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Nuances of Workplace Bullying

By Paperstone on October 22, 2010 in Office Workers

Some 53.5 million Americans are reportedly bullied at work, according to the 2010 Workplace Bullying Survey released this month and based on over 6,000 interviews with adults. Rather than being confined to the playground, bullying is endemic in US offices and – contrary to the myth that only affects uneducated, unskilled workers – bullying is more likely to be targeted at educated employees. Taking similar surveys conducted in previous years into account, the report also identifies certain trends. For instance, women bullying women is becoming more common.

Previous studies suggest that in the workplace, bullies target people for their strengths rather than their weaknesses. The 2003 Survey identified the top five reasons individuals are targeted for bullying

  1. Refusal to be subservient / showing independence
  2. Superior technical skills to the bully
  3. Popularity with co-workers
  4. Being ethical and honest
  5. Not being sufficiently political.

However, without knowledge of further details on methodology, these reasons seem to be based on victims’ assessments as to the causes.

According to the Workplace Bullying Institute which produces the reports, bullying is “mistreatment severe enough to compromise a targeted worker’s health, jeopardize her or his job and career, and strain relationships with friends and family. It is a laser-focused, systematic campaign of interpersonal destruction. It has nothing to do with work itself. It is driven by the bully’s personal agenda and actually prevents work from getting done. It begins with one person singling out the target. Before long, the bully easily and swiftly recruits others to gang up on the target, which increases the sense of isolation.”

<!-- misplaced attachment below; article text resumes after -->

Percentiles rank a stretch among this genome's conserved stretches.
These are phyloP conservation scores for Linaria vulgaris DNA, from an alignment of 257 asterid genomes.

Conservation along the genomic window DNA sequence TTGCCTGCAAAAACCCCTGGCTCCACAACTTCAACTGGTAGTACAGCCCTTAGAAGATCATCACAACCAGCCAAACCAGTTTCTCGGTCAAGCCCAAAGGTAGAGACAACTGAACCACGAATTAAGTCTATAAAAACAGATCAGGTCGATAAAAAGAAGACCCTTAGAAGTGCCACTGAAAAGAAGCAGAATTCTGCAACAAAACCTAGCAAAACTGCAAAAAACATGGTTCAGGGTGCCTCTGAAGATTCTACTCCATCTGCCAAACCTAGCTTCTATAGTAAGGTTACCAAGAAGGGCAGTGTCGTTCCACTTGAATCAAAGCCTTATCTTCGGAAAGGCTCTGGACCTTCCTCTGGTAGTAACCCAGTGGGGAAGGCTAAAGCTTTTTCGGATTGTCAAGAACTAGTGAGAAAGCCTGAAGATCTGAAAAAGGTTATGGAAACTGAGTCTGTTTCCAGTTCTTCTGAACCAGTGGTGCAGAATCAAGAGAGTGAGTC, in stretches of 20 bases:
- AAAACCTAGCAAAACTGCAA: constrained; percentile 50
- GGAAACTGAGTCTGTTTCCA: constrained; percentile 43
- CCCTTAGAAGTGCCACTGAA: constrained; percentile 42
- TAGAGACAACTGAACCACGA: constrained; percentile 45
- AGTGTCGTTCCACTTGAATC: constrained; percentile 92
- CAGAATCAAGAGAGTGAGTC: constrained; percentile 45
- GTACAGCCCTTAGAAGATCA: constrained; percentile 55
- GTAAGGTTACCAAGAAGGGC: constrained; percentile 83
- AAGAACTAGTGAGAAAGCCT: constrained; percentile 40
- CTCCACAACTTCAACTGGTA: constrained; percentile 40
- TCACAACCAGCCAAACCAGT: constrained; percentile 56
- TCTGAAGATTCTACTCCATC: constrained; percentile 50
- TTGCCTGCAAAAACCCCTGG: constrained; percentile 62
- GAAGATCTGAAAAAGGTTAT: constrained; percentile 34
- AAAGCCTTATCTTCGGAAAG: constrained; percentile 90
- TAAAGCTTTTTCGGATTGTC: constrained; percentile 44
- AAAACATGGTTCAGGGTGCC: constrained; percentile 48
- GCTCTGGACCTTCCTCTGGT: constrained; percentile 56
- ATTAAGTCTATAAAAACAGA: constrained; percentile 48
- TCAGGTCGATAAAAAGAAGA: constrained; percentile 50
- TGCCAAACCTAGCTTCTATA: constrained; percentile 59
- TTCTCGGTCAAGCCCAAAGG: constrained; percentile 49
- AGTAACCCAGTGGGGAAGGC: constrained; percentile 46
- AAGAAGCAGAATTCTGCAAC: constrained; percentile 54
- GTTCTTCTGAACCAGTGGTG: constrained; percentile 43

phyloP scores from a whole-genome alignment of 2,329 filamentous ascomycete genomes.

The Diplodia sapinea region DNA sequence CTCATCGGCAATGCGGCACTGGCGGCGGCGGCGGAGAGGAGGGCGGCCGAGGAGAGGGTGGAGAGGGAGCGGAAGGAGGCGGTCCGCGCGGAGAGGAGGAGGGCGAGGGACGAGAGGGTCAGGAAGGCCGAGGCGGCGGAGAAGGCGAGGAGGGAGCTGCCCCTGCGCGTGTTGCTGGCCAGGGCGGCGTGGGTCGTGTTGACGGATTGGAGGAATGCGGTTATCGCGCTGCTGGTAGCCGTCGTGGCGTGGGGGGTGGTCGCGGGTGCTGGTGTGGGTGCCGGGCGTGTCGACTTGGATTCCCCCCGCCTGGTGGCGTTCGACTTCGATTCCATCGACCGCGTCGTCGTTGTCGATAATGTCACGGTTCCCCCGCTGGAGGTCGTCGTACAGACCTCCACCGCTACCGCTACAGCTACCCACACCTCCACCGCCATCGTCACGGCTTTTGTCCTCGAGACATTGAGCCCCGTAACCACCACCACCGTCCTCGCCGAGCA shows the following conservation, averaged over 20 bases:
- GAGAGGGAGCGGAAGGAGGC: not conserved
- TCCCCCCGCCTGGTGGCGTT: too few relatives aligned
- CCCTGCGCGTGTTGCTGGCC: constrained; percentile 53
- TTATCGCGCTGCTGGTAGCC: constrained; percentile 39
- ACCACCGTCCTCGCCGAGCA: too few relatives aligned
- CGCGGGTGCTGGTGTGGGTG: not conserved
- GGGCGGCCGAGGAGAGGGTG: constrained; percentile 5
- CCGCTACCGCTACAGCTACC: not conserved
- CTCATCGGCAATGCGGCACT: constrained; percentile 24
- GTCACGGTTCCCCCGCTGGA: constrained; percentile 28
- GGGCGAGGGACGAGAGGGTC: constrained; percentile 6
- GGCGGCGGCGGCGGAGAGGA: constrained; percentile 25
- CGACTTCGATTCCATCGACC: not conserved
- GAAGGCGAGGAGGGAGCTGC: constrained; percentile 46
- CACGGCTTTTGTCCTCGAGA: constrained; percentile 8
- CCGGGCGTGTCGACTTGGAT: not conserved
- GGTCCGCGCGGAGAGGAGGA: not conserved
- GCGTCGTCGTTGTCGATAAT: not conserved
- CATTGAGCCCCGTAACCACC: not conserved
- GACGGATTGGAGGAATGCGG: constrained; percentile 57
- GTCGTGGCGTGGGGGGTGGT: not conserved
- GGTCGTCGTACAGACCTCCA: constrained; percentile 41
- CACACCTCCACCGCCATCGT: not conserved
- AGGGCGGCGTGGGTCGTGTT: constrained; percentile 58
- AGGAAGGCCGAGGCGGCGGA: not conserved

Said Dr. Gary Namie, the institute’s research director, “people are targeted for their strengths and the threats they pose to the defensive, narcissistic perpetrator.”

Source: Workplace Bullying Institute

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